French yacht skipper Franck Cammas will race his 100 foot trimaran “Groupama 3” across the Atlantic using pedal power to trim the sails.
Frank Cammas’s Groupama 3 racing trimaran is designed for a crew of 10 people, but Cammas will sail this boat solo in the transatlantic Route du Rhum yacht race from Saint Malo, Brittany, France to Pointe-à-Pitre, Guadeloupe in the eastern Caribbean.
For this solo race, the yacht has been modified so that all sail controls are within easy reach of the helm. The boat designer also fixed a bicycle frame to the deck, which is used to trim the sails. When Cammas’s arms get tired from turning winches, he can hop on his bike to trim with his legs.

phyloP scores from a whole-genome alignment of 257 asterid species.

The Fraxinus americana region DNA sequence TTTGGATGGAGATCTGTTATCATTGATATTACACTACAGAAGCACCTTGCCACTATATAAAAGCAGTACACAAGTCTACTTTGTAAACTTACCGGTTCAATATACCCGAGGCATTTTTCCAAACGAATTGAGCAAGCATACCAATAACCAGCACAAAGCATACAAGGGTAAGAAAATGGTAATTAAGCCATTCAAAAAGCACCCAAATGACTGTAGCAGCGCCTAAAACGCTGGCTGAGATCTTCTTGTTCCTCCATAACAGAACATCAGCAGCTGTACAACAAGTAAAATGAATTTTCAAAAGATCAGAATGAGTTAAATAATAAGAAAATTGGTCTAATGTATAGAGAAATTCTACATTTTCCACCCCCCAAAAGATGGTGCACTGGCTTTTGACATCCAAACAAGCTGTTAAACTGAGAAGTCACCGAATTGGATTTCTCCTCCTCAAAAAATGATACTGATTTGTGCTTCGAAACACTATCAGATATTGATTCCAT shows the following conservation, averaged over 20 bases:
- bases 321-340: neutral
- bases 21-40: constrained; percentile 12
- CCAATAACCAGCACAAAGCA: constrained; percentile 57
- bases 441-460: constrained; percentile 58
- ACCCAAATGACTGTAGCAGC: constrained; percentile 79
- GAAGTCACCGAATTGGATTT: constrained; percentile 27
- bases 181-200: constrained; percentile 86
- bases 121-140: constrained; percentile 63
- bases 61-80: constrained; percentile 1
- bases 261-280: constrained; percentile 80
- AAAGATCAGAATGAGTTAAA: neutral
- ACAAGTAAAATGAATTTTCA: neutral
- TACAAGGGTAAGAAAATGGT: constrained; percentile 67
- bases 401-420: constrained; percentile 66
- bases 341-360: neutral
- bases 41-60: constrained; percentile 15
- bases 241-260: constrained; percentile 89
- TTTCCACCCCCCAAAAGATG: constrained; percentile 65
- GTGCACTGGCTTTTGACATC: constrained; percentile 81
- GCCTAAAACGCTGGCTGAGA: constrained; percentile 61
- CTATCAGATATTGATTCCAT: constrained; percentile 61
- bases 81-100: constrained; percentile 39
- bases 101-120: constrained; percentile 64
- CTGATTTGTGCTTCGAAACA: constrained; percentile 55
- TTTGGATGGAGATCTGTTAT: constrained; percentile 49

In sailing events, strong crew members can grind away at the winches with their arms for only eight seconds at 250 watts, while a reasonably fit cyclist can generate that power for a half hour. Since some sailing maneuvers can take several minutes to perform on a large trimaran, Franck Cammas leg power provides a clear competitive advantage. In the inaugural Route du Rhum race in 1978, the winner took first place with a margin of only 98 seconds after 23 days on the water. This year, the winner is expected to make it across the Atlantic in only a week.
Cammas tested his bike winch when he and his 10 man crew set a new round the world record of 48 days, 7 hours 44 minutes and 52 seconds earlier this year on the Groupama 3.
Bikes were first used to trim sails in a 1967 America’s Cup race, and again in the 1970s.
This video about Groupama 3 is in Français, but you can see the bike winch in use for a short time at about 2:30.